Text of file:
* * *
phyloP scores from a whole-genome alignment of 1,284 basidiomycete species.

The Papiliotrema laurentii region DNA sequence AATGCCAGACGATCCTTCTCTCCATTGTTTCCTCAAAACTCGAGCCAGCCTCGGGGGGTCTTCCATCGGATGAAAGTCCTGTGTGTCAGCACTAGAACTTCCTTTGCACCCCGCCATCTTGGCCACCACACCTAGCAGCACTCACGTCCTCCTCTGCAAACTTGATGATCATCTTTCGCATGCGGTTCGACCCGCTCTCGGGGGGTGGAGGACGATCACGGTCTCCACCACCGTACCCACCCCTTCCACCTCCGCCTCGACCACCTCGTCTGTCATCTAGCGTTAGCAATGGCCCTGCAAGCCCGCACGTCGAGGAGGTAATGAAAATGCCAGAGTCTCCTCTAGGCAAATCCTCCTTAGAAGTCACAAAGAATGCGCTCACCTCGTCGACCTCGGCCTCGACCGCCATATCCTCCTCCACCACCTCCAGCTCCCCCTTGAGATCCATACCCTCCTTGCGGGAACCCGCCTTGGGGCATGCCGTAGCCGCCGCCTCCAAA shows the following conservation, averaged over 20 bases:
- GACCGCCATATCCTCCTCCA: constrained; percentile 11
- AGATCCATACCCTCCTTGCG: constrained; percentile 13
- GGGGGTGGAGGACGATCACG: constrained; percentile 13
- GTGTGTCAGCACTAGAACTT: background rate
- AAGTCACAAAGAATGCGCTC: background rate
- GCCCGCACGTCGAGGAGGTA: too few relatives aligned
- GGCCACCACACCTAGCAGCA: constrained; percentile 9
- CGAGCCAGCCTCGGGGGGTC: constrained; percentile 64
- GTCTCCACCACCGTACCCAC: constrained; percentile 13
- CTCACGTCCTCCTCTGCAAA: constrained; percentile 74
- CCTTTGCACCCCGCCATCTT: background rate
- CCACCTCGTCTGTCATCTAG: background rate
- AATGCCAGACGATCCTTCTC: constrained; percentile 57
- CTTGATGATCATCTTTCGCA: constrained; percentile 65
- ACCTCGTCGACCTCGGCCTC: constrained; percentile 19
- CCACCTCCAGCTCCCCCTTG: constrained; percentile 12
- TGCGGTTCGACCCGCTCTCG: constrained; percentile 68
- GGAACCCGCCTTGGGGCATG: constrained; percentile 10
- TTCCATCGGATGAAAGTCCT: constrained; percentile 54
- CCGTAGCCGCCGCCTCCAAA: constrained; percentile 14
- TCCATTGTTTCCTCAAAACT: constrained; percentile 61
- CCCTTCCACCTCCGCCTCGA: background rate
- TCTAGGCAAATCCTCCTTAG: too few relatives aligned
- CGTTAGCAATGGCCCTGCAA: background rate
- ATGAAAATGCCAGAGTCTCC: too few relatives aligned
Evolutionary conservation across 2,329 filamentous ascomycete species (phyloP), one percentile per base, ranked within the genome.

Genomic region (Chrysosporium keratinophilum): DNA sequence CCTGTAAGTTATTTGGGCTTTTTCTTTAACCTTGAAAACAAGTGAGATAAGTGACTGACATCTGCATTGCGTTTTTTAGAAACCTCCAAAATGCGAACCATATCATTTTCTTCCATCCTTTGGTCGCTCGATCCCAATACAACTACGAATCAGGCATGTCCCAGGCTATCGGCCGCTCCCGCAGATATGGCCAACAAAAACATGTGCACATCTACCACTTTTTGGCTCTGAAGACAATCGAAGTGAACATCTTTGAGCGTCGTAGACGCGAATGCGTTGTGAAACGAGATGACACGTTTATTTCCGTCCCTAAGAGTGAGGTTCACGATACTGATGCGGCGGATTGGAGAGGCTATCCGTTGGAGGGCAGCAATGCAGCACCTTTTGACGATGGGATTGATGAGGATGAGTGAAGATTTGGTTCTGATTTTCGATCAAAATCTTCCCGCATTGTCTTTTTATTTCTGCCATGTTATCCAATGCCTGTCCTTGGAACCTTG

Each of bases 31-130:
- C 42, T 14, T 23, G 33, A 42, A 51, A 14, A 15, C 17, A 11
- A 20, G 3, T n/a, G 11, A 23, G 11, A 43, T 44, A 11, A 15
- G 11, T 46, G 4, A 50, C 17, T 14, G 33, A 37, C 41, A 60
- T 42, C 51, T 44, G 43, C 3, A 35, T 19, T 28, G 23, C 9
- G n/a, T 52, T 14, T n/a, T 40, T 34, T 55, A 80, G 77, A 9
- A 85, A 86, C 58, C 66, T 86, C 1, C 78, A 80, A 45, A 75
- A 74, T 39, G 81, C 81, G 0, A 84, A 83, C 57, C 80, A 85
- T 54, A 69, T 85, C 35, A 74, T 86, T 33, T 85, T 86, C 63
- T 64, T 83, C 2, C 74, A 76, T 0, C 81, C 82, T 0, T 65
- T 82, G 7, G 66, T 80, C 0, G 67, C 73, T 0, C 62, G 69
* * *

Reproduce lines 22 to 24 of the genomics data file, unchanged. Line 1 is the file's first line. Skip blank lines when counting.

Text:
- CCGTAGCCGCCGCCTCCAAA: constrained; percentile 14
- TCCATTGTTTCCTCAAAACT: constrained; percentile 61
- CCCTTCCACCTCCGCCTCGA: background rate